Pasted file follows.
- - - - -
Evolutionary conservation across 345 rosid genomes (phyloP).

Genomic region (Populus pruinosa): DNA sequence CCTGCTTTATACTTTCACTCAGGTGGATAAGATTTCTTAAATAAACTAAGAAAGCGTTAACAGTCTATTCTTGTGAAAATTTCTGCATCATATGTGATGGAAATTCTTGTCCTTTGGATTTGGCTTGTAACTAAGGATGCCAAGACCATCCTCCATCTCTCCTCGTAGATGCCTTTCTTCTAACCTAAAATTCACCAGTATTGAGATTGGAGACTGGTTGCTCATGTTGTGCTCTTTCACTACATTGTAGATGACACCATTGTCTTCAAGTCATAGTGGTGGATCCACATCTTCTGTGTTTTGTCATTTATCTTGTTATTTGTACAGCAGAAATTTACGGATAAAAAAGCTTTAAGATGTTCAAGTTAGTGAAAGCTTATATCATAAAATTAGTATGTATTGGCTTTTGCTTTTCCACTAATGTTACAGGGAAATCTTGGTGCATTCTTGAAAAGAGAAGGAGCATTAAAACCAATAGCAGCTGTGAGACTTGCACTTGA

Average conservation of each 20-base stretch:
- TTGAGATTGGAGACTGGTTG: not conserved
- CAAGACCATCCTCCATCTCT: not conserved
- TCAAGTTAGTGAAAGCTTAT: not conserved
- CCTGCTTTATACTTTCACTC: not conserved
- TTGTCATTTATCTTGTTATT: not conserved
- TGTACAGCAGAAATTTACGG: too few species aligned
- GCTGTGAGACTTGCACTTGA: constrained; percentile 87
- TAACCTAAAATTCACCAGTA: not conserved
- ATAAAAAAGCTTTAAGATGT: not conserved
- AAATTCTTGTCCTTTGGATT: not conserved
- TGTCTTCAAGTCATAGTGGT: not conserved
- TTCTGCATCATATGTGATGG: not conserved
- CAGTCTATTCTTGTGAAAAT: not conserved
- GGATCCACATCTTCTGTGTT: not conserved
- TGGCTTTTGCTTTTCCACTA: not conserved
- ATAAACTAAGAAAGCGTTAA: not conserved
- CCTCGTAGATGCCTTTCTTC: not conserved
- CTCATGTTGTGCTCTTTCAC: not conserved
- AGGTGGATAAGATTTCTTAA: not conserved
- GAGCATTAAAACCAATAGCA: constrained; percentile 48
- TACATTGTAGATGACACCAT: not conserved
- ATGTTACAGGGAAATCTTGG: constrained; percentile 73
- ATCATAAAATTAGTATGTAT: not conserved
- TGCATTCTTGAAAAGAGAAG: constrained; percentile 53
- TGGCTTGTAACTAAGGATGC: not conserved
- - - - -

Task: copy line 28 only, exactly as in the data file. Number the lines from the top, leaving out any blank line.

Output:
- TGGCTTGTAACTAAGGATGC: not conserved